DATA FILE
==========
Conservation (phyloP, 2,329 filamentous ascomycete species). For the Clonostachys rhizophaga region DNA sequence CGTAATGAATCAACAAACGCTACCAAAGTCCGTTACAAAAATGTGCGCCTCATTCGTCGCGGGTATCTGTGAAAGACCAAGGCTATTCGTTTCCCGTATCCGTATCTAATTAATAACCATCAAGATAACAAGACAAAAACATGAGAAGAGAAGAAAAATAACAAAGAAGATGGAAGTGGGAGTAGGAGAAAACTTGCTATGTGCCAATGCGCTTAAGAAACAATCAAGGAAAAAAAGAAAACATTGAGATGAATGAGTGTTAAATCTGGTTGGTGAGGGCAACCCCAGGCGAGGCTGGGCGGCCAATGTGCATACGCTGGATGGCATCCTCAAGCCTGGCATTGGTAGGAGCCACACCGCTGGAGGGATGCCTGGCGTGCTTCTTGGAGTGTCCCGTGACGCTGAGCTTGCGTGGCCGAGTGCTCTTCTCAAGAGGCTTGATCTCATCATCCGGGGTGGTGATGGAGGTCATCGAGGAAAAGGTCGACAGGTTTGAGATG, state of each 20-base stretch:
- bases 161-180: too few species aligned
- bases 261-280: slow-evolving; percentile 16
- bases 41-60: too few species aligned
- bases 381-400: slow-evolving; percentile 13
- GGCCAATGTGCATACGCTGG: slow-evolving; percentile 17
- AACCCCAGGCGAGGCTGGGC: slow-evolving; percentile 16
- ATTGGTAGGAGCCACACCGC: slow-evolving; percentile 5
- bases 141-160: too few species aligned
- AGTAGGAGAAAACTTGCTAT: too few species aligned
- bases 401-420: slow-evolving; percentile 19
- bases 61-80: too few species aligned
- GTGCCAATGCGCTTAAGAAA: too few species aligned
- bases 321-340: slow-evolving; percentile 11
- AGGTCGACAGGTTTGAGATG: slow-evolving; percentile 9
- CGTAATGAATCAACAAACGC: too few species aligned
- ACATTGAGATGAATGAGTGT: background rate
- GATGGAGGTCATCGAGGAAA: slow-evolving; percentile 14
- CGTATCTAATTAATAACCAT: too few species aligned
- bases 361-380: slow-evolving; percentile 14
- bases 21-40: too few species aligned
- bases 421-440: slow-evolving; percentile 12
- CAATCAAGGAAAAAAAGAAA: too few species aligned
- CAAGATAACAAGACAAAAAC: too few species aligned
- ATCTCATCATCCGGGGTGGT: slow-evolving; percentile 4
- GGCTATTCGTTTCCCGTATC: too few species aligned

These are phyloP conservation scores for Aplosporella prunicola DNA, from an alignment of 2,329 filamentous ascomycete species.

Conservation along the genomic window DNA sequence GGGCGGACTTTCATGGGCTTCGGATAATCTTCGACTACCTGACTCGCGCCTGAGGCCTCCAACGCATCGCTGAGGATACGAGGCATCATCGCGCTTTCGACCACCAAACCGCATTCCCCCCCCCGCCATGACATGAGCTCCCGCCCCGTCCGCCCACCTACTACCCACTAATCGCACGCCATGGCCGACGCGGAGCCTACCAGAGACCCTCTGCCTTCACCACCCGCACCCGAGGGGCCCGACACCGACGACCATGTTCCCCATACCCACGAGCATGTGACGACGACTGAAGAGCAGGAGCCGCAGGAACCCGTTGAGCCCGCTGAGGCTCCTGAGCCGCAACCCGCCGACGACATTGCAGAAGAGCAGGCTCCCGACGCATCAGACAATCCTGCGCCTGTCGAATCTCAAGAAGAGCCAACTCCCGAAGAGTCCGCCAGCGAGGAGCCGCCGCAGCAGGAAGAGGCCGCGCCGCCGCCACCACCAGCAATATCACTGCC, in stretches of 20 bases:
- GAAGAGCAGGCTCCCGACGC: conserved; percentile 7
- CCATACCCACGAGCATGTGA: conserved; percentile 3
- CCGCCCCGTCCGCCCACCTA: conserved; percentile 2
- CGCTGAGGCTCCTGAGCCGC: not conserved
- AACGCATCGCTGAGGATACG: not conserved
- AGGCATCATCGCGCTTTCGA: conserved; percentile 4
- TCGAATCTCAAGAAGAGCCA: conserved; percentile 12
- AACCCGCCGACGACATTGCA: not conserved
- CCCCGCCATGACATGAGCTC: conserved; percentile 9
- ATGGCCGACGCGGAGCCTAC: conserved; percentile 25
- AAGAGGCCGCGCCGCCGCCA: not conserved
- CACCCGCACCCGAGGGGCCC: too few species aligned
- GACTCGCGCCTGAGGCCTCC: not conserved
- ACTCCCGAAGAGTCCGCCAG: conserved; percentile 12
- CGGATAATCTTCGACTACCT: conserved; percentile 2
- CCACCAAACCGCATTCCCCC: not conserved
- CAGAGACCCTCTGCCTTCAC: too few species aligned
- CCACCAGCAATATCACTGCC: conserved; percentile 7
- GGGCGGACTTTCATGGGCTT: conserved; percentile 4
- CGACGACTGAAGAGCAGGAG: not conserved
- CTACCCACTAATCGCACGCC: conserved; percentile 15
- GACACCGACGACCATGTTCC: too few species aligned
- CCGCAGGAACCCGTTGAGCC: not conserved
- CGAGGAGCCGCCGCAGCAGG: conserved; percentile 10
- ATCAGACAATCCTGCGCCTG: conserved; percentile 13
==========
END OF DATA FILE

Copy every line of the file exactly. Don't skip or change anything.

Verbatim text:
Conservation (phyloP, 2,329 filamentous ascomycete species). For the Clonostachys rhizophaga region DNA sequence CGTAATGAATCAACAAACGCTACCAAAGTCCGTTACAAAAATGTGCGCCTCATTCGTCGCGGGTATCTGTGAAAGACCAAGGCTATTCGTTTCCCGTATCCGTATCTAATTAATAACCATCAAGATAACAAGACAAAAACATGAGAAGAGAAGAAAAATAACAAAGAAGATGGAAGTGGGAGTAGGAGAAAACTTGCTATGTGCCAATGCGCTTAAGAAACAATCAAGGAAAAAAAGAAAACATTGAGATGAATGAGTGTTAAATCTGGTTGGTGAGGGCAACCCCAGGCGAGGCTGGGCGGCCAATGTGCATACGCTGGATGGCATCCTCAAGCCTGGCATTGGTAGGAGCCACACCGCTGGAGGGATGCCTGGCGTGCTTCTTGGAGTGTCCCGTGACGCTGAGCTTGCGTGGCCGAGTGCTCTTCTCAAGAGGCTTGATCTCATCATCCGGGGTGGTGATGGAGGTCATCGAGGAAAAGGTCGACAGGTTTGAGATG, state of each 20-base stretch:
- bases 161-180: too few species aligned
- bases 261-280: slow-evolving; percentile 16
- bases 41-60: too few species aligned
- bases 381-400: slow-evolving; percentile 13
- GGCCAATGTGCATACGCTGG: slow-evolving; percentile 17
- AACCCCAGGCGAGGCTGGGC: slow-evolving; percentile 16
- ATTGGTAGGAGCCACACCGC: slow-evolving; percentile 5
- bases 141-160: too few species aligned
- AGTAGGAGAAAACTTGCTAT: too few species aligned
- bases 401-420: slow-evolving; percentile 19
- bases 61-80: too few species aligned
- GTGCCAATGCGCTTAAGAAA: too few species aligned
- bases 321-340: slow-evolving; percentile 11
- AGGTCGACAGGTTTGAGATG: slow-evolving; percentile 9
- CGTAATGAATCAACAAACGC: too few species aligned
- ACATTGAGATGAATGAGTGT: background rate
- GATGGAGGTCATCGAGGAAA: slow-evolving; percentile 14
- CGTATCTAATTAATAACCAT: too few species aligned
- bases 361-380: slow-evolving; percentile 14
- bases 21-40: too few species aligned
- bases 421-440: slow-evolving; percentile 12
- CAATCAAGGAAAAAAAGAAA: too few species aligned
- CAAGATAACAAGACAAAAAC: too few species aligned
- ATCTCATCATCCGGGGTGGT: slow-evolving; percentile 4
- GGCTATTCGTTTCCCGTATC: too few species aligned

These are phyloP conservation scores for Aplosporella prunicola DNA, from an alignment of 2,329 filamentous ascomycete species.

Conservation along the genomic window DNA sequence GGGCGGACTTTCATGGGCTTCGGATAATCTTCGACTACCTGACTCGCGCCTGAGGCCTCCAACGCATCGCTGAGGATACGAGGCATCATCGCGCTTTCGACCACCAAACCGCATTCCCCCCCCCGCCATGACATGAGCTCCCGCCCCGTCCGCCCACCTACTACCCACTAATCGCACGCCATGGCCGACGCGGAGCCTACCAGAGACCCTCTGCCTTCACCACCCGCACCCGAGGGGCCCGACACCGACGACCATGTTCCCCATACCCACGAGCATGTGACGACGACTGAAGAGCAGGAGCCGCAGGAACCCGTTGAGCCCGCTGAGGCTCCTGAGCCGCAACCCGCCGACGACATTGCAGAAGAGCAGGCTCCCGACGCATCAGACAATCCTGCGCCTGTCGAATCTCAAGAAGAGCCAACTCCCGAAGAGTCCGCCAGCGAGGAGCCGCCGCAGCAGGAAGAGGCCGCGCCGCCGCCACCACCAGCAATATCACTGCC, in stretches of 20 bases:
- GAAGAGCAGGCTCCCGACGC: conserved; percentile 7
- CCATACCCACGAGCATGTGA: conserved; percentile 3
- CCGCCCCGTCCGCCCACCTA: conserved; percentile 2
- CGCTGAGGCTCCTGAGCCGC: not conserved
- AACGCATCGCTGAGGATACG: not conserved
- AGGCATCATCGCGCTTTCGA: conserved; percentile 4
- TCGAATCTCAAGAAGAGCCA: conserved; percentile 12
- AACCCGCCGACGACATTGCA: not conserved
- CCCCGCCATGACATGAGCTC: conserved; percentile 9
- ATGGCCGACGCGGAGCCTAC: conserved; percentile 25
- AAGAGGCCGCGCCGCCGCCA: not conserved
- CACCCGCACCCGAGGGGCCC: too few species aligned
- GACTCGCGCCTGAGGCCTCC: not conserved
- ACTCCCGAAGAGTCCGCCAG: conserved; percentile 12
- CGGATAATCTTCGACTACCT: conserved; percentile 2
- CCACCAAACCGCATTCCCCC: not conserved
- CAGAGACCCTCTGCCTTCAC: too few species aligned
- CCACCAGCAATATCACTGCC: conserved; percentile 7
- GGGCGGACTTTCATGGGCTT: conserved; percentile 4
- CGACGACTGAAGAGCAGGAG: not conserved
- CTACCCACTAATCGCACGCC: conserved; percentile 15
- GACACCGACGACCATGTTCC: too few species aligned
- CCGCAGGAACCCGTTGAGCC: not conserved
- CGAGGAGCCGCCGCAGCAGG: conserved; percentile 10
- ATCAGACAATCCTGCGCCTG: conserved; percentile 13